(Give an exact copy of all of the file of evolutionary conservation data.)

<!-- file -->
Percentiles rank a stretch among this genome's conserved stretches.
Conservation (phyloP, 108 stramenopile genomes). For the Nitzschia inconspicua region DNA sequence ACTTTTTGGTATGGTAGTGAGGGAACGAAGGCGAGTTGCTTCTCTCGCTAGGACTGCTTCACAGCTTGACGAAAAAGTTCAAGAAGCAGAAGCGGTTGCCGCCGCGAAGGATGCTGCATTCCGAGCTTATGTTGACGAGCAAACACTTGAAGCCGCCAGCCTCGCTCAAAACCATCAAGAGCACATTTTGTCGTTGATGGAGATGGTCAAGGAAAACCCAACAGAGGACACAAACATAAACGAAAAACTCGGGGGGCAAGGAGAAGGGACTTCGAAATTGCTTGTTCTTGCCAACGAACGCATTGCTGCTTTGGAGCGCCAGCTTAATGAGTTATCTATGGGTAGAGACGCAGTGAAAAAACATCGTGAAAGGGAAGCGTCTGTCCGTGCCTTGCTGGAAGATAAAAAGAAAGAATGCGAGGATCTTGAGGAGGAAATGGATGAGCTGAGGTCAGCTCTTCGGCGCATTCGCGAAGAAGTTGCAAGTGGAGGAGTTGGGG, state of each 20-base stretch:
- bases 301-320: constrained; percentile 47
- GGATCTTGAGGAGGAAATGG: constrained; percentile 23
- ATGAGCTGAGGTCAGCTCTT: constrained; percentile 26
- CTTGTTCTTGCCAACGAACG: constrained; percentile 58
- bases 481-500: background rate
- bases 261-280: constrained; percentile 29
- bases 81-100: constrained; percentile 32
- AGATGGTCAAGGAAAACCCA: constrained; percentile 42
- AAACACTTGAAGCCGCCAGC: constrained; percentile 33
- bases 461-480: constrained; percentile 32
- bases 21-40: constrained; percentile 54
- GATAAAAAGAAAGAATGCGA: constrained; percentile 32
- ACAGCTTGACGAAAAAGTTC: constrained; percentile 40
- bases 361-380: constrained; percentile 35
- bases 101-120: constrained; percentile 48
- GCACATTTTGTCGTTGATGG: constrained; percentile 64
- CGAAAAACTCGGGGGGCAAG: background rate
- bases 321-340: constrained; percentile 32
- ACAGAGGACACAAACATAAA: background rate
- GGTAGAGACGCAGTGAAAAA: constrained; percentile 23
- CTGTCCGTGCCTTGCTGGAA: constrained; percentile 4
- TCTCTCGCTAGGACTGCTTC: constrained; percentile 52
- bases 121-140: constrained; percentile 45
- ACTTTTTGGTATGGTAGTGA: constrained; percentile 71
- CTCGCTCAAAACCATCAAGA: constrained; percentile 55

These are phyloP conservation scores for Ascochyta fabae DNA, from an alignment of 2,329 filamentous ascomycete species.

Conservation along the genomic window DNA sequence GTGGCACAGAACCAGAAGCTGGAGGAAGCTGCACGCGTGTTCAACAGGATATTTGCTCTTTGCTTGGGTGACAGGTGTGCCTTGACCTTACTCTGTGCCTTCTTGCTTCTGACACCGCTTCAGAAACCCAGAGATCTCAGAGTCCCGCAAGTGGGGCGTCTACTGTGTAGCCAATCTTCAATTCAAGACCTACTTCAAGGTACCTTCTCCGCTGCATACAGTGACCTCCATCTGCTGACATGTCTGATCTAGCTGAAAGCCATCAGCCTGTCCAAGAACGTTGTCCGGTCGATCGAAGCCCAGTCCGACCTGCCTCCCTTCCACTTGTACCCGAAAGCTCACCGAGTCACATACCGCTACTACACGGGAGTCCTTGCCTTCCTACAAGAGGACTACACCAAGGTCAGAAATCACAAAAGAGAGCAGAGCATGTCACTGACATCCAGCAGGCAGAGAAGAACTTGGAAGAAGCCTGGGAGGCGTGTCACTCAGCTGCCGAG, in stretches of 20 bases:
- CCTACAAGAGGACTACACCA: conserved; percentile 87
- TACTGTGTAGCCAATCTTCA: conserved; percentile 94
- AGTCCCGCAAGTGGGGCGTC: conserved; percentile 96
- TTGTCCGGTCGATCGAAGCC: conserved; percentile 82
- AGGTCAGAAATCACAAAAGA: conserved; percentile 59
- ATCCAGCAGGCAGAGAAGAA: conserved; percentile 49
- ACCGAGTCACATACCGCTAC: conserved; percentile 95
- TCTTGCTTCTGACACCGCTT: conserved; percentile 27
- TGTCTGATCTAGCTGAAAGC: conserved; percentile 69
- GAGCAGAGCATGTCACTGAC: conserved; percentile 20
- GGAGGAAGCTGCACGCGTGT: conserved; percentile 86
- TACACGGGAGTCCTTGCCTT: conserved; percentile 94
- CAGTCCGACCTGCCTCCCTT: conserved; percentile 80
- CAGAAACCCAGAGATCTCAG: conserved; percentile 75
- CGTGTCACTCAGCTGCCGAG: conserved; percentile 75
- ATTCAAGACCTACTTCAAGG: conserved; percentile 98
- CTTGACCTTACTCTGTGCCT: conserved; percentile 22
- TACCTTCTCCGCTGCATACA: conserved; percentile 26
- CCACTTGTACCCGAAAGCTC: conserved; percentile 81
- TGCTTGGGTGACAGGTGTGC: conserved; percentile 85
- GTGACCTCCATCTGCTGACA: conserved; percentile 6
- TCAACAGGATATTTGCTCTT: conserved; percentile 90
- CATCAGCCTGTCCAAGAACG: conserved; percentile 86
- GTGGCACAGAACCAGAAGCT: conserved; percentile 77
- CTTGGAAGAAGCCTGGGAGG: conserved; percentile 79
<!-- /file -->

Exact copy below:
Percentiles rank a stretch among this genome's conserved stretches.
Conservation (phyloP, 108 stramenopile genomes). For the Nitzschia inconspicua region DNA sequence ACTTTTTGGTATGGTAGTGAGGGAACGAAGGCGAGTTGCTTCTCTCGCTAGGACTGCTTCACAGCTTGACGAAAAAGTTCAAGAAGCAGAAGCGGTTGCCGCCGCGAAGGATGCTGCATTCCGAGCTTATGTTGACGAGCAAACACTTGAAGCCGCCAGCCTCGCTCAAAACCATCAAGAGCACATTTTGTCGTTGATGGAGATGGTCAAGGAAAACCCAACAGAGGACACAAACATAAACGAAAAACTCGGGGGGCAAGGAGAAGGGACTTCGAAATTGCTTGTTCTTGCCAACGAACGCATTGCTGCTTTGGAGCGCCAGCTTAATGAGTTATCTATGGGTAGAGACGCAGTGAAAAAACATCGTGAAAGGGAAGCGTCTGTCCGTGCCTTGCTGGAAGATAAAAAGAAAGAATGCGAGGATCTTGAGGAGGAAATGGATGAGCTGAGGTCAGCTCTTCGGCGCATTCGCGAAGAAGTTGCAAGTGGAGGAGTTGGGG, state of each 20-base stretch:
- bases 301-320: constrained; percentile 47
- GGATCTTGAGGAGGAAATGG: constrained; percentile 23
- ATGAGCTGAGGTCAGCTCTT: constrained; percentile 26
- CTTGTTCTTGCCAACGAACG: constrained; percentile 58
- bases 481-500: background rate
- bases 261-280: constrained; percentile 29
- bases 81-100: constrained; percentile 32
- AGATGGTCAAGGAAAACCCA: constrained; percentile 42
- AAACACTTGAAGCCGCCAGC: constrained; percentile 33
- bases 461-480: constrained; percentile 32
- bases 21-40: constrained; percentile 54
- GATAAAAAGAAAGAATGCGA: constrained; percentile 32
- ACAGCTTGACGAAAAAGTTC: constrained; percentile 40
- bases 361-380: constrained; percentile 35
- bases 101-120: constrained; percentile 48
- GCACATTTTGTCGTTGATGG: constrained; percentile 64
- CGAAAAACTCGGGGGGCAAG: background rate
- bases 321-340: constrained; percentile 32
- ACAGAGGACACAAACATAAA: background rate
- GGTAGAGACGCAGTGAAAAA: constrained; percentile 23
- CTGTCCGTGCCTTGCTGGAA: constrained; percentile 4
- TCTCTCGCTAGGACTGCTTC: constrained; percentile 52
- bases 121-140: constrained; percentile 45
- ACTTTTTGGTATGGTAGTGA: constrained; percentile 71
- CTCGCTCAAAACCATCAAGA: constrained; percentile 55

These are phyloP conservation scores for Ascochyta fabae DNA, from an alignment of 2,329 filamentous ascomycete species.

Conservation along the genomic window DNA sequence GTGGCACAGAACCAGAAGCTGGAGGAAGCTGCACGCGTGTTCAACAGGATATTTGCTCTTTGCTTGGGTGACAGGTGTGCCTTGACCTTACTCTGTGCCTTCTTGCTTCTGACACCGCTTCAGAAACCCAGAGATCTCAGAGTCCCGCAAGTGGGGCGTCTACTGTGTAGCCAATCTTCAATTCAAGACCTACTTCAAGGTACCTTCTCCGCTGCATACAGTGACCTCCATCTGCTGACATGTCTGATCTAGCTGAAAGCCATCAGCCTGTCCAAGAACGTTGTCCGGTCGATCGAAGCCCAGTCCGACCTGCCTCCCTTCCACTTGTACCCGAAAGCTCACCGAGTCACATACCGCTACTACACGGGAGTCCTTGCCTTCCTACAAGAGGACTACACCAAGGTCAGAAATCACAAAAGAGAGCAGAGCATGTCACTGACATCCAGCAGGCAGAGAAGAACTTGGAAGAAGCCTGGGAGGCGTGTCACTCAGCTGCCGAG, in stretches of 20 bases:
- CCTACAAGAGGACTACACCA: conserved; percentile 87
- TACTGTGTAGCCAATCTTCA: conserved; percentile 94
- AGTCCCGCAAGTGGGGCGTC: conserved; percentile 96
- TTGTCCGGTCGATCGAAGCC: conserved; percentile 82
- AGGTCAGAAATCACAAAAGA: conserved; percentile 59
- ATCCAGCAGGCAGAGAAGAA: conserved; percentile 49
- ACCGAGTCACATACCGCTAC: conserved; percentile 95
- TCTTGCTTCTGACACCGCTT: conserved; percentile 27
- TGTCTGATCTAGCTGAAAGC: conserved; percentile 69
- GAGCAGAGCATGTCACTGAC: conserved; percentile 20
- GGAGGAAGCTGCACGCGTGT: conserved; percentile 86
- TACACGGGAGTCCTTGCCTT: conserved; percentile 94
- CAGTCCGACCTGCCTCCCTT: conserved; percentile 80
- CAGAAACCCAGAGATCTCAG: conserved; percentile 75
- CGTGTCACTCAGCTGCCGAG: conserved; percentile 75
- ATTCAAGACCTACTTCAAGG: conserved; percentile 98
- CTTGACCTTACTCTGTGCCT: conserved; percentile 22
- TACCTTCTCCGCTGCATACA: conserved; percentile 26
- CCACTTGTACCCGAAAGCTC: conserved; percentile 81
- TGCTTGGGTGACAGGTGTGC: conserved; percentile 85
- GTGACCTCCATCTGCTGACA: conserved; percentile 6
- TCAACAGGATATTTGCTCTT: conserved; percentile 90
- CATCAGCCTGTCCAAGAACG: conserved; percentile 86
- GTGGCACAGAACCAGAAGCT: conserved; percentile 77
- CTTGGAAGAAGCCTGGGAGG: conserved; percentile 79